Parcel will display diagnostics to help you migrate existing code to the new patterns.

Screenshot of an error message showing "Constructing a worker with a string literal is not supported"

Worklet support


In addition to web workers and service workers, Parcel also now supports worklets, including CSS Houdini paint worklets as well as web audio worklets.

Paint worklets are detected automatically using the following syntax:

CSS.paintWorklet.addModule(new URL('worklet.js', import.meta.url));

Web audio worklets are not statically analyzable, so for these you can use the worklet: named pipeline to get a URL to the worklet file compiled for the correct environment.

import workletUrl from 'worklet:./worklet.js';


Improved library builds


In this release, Parcel’s support for building libraries has been improved.

Parcel now supports the .mjs and .cjs file extensions used by Node.js to indicate whether a module is ESM or CommonJS. In addition, the "type": "module" field in package.json is supported. These hints help Parcel automatically determine which output format to use when compiling your source code. You'll also get a diagnostic if you try to use an unsupported file extension in package.json fields.

Screenshot of an error message showing "Unexpected output file type .html in target 'main'"

In addition, when you use workers or URL dependencies in your code, Parcel will now produce statically analyzable output when building a library. This enables your library to be bundled by Parcel or another bundler later when used in an app. URL dependencies compile to the URL constructor, which is supported both natively in Node and the browser as well as by many bundlers.

new URL('some-code.js', import.meta.url)

Finally, we have improved our diagnostics for many cases related to libraries. For example, you’ll get a diagnostic when scope hoisting is disabled for library builds, or an unsupported output format is used. Another useful diagnostic we added lets you know when you have an external dependency in your code that is not declared in your package.json. This helps prevent shipping code that will break when your library is used by a downstream consumer.

Screenshot of an error message showing "External dependency 'lodash-es' is not declared in package.json."

Miscellaneous JavaScript improvements


Multiple dependency types in the same file


Previously, it was impossible to use multiple types of dependencies on the same specifier within a single file. For example, a file could not have both a static import and a dynamic import with the same specifier. This is now supported correctly.

import something from './foo';


Destructuring process.env


Using destructuring syntax on process.env is now possible.

let {NODE_ENV, API_TOKEN} = process.env;

Support for standalone import.meta


Parcel now supports import.meta more fully. When referencing import.meta by itself, you'll now get an object containing a url property. import.meta.url compiles directly to the same URL, without the intermediary object. The URL is a file:// URL containing a relative path from your project root to the file containing the import.meta.url reference.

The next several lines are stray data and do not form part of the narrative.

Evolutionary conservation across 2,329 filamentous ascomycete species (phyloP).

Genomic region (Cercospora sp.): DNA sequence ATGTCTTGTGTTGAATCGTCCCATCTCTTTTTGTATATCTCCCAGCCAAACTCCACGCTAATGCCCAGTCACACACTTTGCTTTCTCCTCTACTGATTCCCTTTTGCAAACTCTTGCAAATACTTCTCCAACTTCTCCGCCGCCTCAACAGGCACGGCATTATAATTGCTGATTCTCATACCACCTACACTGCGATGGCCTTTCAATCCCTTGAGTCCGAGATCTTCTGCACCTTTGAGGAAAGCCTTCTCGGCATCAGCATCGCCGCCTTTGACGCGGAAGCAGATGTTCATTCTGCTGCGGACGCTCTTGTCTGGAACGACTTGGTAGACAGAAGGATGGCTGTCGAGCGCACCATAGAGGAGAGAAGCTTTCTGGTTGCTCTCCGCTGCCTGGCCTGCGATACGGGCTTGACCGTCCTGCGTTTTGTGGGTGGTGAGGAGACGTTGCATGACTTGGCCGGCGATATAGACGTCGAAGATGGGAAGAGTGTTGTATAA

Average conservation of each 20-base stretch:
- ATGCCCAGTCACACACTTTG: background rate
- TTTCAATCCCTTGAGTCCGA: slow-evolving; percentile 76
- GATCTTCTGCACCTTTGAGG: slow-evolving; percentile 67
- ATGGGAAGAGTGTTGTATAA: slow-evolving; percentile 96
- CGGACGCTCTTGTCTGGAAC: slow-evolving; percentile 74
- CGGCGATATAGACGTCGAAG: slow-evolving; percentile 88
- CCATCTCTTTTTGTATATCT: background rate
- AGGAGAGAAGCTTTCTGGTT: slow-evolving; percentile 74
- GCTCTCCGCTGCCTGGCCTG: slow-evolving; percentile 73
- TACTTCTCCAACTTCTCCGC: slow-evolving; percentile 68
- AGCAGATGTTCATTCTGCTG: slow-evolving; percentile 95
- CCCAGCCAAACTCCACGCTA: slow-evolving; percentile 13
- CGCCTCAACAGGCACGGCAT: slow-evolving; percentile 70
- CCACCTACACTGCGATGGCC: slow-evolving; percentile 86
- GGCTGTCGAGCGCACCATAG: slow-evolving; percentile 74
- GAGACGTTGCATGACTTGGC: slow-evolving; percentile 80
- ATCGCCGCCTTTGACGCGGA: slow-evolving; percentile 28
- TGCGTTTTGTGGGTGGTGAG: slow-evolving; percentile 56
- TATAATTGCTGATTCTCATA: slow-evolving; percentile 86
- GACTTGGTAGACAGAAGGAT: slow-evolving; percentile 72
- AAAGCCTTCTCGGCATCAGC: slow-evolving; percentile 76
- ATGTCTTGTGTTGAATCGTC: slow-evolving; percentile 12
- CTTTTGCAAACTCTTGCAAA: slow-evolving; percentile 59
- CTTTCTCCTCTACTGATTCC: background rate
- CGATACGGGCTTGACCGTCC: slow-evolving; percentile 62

// => {url: 'file:///src/App.js'}

// => 'file:///src/App.js'

In addition, import.meta.url can be used as a self-reference when constructing a worker in cases where you want the file that starts the worker to also be the worker itself.

new Worker(import.meta.url, {type: 'module'});

Glob resolver plugin


Parcel 2 now has a glob resolver plugin that works similarly to the glob importing support in Parcel 1. This allows you to import multiple files at a time, and get back an object with keys corresponding to the files.

import * as files from './files/*.js';


Is equivalent to:

import * as foo from './files/foo.js';
import * as bar from './files/bar.js';

let files = {

This also works with pipelines like url:, as well as with dynamic import.

let files = import('./files/*.js');

async function doSomething() {
let foo = await;
let bar = await;
return foo + bar;

Since glob imports are non-standard, they are not included in the default Parcel config. To enable them, add @parcel/resolver-glob to your .parcelrc.

"extends": "@parcel/config-default",
"resolvers": ["@parcel/resolver-glob", "..."]

Performance improvements


In our last release, we announced our new JavaScript compiler written in Rust that improves performance by up to 10x. This release continues our work on improving performance, and is overall ~38% faster than the previous beta. There have been many small changes that add up, but some of the highlights are described below.



Parcel caches everything it does on the file system. This improves performance when restarting Parcel by avoiding duplicate work. In addition, the file system is used during builds as a temporary storage area to communicate between worker threads. This also enables Parcel builds to be scalable to very large projects that exceed the amount of available memory. As such, the performance of writing and reading from the file system is very important to the overall performance of Parcel builds.

In this release, we’ve replaced the file system caching implementation with a store backed by LMDB. LMDB is an extremely fast embedded key-value store written in C. In particular, we're using the excellent lmdb-store module for Node. It uses a single memory-mapped file, and automatically handles writes in an asynchronous background thread.